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BACKSTORY: Evita Bezuidenhout

We question Evita Bezuidenhout, former ambassador @TannieEvita

Financial Mail, 9 January 2020

What was your first job?

I had many small jobs without payment when I grew up in Bethlehem in the 1940s. The first payment was for delivery of newspapers to people’s front doors. It was also the first time a dog bit me.

How much was your first pay cheque, and how did you spend it?

My first acting part for Killarney Films was in Boggel en die Akkedis in 1957. I bought myself a pair of shoes and an umbrella. The rest of the money I hid under my mattress. Funny, throughout my life no one has ever bothered to look there! Goodbye banks?

What is something you would tell your younger self that would impress them?

Gosh, if someone had said to me when I was young to learn Mandarin Chinese, I would have been very impressed. Imagine if I had, I could today be the SA ambassador to China.

What’s the one thing you wish somebody had told you when you were starting out?

What they told me was that older people know best. Now that I am "older people" I know that to be fake news. So I wished someone had said to me: respect advice and then get a second opinion.

How would you fix Eskom?

Very carefully. Eskom is like the car you keep polishing until it shines, while ignoring the fact that all four wheels are missing.

What is your biggest regret?

That I didn’t allow Dimitri Tsafendas to complete the job of painting my house in Acacia Park in 1966. The smell of the paint got into my koeksisters. My husband got him a job in parliament as a messenger. I packed him a lunch box with biltong, a koeksister and a Granny Smith apple. He said he needed a fruit knife to peel the apple. We all know how that ended. #HendrikVerwoerd

What’s the most interesting thing about you that people don’t know?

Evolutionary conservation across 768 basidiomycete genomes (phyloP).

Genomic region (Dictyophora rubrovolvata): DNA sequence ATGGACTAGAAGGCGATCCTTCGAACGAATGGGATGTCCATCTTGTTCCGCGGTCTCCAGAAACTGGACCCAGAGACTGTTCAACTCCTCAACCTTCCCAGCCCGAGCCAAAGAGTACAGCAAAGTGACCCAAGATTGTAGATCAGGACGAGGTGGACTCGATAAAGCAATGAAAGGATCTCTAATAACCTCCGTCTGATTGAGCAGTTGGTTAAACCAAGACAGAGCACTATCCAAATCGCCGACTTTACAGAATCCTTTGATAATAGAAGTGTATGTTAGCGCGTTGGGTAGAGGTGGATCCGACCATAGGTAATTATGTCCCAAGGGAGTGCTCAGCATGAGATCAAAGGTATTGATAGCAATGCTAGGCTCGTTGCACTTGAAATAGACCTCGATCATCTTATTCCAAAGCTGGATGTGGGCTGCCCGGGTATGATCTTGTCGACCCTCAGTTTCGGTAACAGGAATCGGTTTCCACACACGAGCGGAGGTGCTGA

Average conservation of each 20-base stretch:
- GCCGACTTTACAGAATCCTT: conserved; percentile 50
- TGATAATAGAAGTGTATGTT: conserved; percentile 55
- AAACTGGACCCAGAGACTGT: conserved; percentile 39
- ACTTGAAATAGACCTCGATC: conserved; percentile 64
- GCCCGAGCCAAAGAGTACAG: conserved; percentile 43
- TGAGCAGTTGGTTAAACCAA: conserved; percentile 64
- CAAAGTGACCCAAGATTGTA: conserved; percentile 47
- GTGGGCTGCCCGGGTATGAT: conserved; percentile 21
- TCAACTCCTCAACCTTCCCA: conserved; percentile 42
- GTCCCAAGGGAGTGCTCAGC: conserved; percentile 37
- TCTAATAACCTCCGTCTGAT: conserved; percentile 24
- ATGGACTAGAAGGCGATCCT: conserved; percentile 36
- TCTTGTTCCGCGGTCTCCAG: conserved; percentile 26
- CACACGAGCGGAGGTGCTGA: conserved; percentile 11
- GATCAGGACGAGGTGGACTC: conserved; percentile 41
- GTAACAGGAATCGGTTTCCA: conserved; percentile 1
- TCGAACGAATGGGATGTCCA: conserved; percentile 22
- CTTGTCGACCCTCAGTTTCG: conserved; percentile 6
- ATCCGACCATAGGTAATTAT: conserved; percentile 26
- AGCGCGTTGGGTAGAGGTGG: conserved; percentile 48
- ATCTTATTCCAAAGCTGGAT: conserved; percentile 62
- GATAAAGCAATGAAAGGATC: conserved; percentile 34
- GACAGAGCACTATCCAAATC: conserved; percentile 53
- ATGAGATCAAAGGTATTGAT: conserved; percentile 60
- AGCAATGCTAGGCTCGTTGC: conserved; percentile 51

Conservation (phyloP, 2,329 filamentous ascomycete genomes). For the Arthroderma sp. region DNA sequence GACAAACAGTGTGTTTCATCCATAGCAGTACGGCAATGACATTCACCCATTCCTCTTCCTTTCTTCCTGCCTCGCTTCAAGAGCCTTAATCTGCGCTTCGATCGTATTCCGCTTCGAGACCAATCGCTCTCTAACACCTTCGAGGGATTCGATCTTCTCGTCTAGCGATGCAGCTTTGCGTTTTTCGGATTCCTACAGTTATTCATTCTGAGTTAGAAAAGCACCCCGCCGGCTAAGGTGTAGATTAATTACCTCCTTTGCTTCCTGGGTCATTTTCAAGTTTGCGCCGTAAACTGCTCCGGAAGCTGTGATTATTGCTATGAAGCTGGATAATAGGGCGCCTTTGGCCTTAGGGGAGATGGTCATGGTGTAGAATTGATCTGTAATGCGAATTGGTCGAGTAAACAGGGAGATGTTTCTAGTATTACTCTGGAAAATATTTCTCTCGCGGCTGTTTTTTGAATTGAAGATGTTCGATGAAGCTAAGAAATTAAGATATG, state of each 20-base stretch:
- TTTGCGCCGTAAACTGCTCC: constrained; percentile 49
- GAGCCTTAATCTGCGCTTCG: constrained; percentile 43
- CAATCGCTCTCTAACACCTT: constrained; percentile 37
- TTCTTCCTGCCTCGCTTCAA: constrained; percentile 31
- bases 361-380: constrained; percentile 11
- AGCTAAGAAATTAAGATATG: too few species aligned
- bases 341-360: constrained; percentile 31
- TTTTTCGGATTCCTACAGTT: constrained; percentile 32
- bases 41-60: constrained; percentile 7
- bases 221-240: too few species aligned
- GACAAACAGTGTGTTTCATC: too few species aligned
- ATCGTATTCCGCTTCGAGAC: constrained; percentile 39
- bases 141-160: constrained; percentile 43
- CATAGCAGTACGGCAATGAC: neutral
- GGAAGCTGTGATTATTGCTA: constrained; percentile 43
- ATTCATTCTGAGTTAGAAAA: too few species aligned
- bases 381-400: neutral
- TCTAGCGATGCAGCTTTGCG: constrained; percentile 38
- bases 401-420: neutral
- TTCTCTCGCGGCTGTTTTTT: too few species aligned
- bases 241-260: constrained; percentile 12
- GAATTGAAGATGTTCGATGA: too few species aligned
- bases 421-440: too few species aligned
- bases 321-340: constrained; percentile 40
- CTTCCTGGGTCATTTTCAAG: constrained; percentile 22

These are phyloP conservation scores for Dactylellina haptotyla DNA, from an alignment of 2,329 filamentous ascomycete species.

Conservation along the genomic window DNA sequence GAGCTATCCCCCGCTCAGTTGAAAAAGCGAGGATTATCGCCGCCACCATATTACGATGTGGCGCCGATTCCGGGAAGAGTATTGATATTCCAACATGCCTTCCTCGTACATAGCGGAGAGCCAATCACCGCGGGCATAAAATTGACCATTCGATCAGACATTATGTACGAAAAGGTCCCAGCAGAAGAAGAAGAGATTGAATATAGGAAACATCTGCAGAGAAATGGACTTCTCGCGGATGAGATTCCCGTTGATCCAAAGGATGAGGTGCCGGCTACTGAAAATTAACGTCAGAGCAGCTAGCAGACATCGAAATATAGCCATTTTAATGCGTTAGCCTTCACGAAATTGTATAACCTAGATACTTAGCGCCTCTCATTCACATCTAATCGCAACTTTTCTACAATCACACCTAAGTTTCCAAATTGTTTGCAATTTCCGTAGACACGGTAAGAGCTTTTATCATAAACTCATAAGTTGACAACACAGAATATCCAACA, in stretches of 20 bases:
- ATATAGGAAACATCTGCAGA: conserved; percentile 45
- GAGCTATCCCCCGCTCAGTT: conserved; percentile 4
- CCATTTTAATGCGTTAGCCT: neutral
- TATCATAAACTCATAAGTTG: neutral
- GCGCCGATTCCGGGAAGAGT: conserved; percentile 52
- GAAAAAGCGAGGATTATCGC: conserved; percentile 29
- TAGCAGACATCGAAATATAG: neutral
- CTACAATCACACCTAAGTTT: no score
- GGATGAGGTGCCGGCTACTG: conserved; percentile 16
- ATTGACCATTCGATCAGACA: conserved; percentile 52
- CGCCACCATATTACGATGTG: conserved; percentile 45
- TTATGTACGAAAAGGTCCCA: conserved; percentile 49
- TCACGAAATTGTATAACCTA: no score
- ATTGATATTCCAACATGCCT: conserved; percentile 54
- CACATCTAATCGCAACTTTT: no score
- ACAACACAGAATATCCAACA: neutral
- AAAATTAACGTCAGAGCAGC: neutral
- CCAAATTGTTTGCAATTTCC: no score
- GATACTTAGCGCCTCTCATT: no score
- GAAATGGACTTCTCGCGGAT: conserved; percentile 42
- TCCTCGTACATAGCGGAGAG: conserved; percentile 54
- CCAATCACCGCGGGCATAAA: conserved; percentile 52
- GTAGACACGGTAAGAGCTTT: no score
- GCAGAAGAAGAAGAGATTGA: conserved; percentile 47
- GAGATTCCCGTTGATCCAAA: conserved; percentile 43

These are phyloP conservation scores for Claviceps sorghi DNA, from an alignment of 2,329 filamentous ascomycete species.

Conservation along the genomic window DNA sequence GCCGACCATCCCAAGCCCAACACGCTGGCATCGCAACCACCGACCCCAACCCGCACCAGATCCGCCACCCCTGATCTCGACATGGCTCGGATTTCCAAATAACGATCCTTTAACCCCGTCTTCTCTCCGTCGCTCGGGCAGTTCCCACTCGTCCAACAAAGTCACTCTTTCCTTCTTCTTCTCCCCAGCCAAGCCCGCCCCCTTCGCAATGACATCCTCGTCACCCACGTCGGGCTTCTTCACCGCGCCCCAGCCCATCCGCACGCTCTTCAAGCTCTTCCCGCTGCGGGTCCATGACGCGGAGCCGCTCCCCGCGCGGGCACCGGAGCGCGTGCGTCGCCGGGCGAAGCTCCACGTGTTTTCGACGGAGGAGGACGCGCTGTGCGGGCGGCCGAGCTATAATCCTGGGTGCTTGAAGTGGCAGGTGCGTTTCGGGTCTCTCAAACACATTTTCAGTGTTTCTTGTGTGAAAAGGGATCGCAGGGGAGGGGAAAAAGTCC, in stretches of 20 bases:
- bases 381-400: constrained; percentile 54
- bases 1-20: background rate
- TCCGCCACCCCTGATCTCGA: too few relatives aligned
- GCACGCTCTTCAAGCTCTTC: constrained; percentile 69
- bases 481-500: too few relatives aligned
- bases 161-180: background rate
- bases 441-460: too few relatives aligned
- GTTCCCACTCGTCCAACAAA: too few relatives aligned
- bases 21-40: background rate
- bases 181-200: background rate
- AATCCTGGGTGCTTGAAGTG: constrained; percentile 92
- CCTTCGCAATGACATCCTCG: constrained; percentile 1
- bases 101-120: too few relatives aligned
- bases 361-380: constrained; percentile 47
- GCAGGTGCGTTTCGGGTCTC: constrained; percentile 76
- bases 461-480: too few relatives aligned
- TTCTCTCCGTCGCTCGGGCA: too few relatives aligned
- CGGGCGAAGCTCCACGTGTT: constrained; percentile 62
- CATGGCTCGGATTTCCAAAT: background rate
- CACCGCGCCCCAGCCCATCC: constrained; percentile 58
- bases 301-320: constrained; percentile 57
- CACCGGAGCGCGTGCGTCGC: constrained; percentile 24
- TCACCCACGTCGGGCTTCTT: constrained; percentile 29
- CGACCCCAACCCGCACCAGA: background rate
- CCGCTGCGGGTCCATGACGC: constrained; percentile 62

I think I have a sense of humour. I’m not quite sure where it comes from, but when I suddenly laugh at things that aren’t funny, I realise that I might have one. Does that make me a bad person? Or just an interesting one?

What’s your one top tip for doing a deal?

Keep it a secret. Be careful of lifting the lid too soon. The genie escapes. A deal is always a gamble. The element of surprise is essential.

What has been your worst purchase?

When I was the SA ambassador in the homeland Republic of Bapetikosweti, I bought a Paraguayan passport as a standby, just in case. Not a good investment considering I could have purchased a Taiwanese one.

Do you think we need SAA?

Not if you have a BA Silver card!

What do you consider the most overrated virtue?

I have such a long list, which includes political integrity, Christian values and Botox treatment. Maybe political correctness nowadays takes the cake.

Do you have a single favourite joke you tell people? What is it?

Load-shedding goes from stage 2 to stage 8, by which time the lights are out forever. But there is also a stage 9 — when Eskom comes to your house and blows out your candles.

How do you cope with load-shedding?

After laughing at my own joke, I use the time to sort out wall cupboards. Or join my grandchildren working at a puzzle of Napoleon crossing the Alps. For that you only need one gas lamp.

Follow a new episode of Evita’s Free Speech every Sunday on YouTube; Mondays on Daily Maverick

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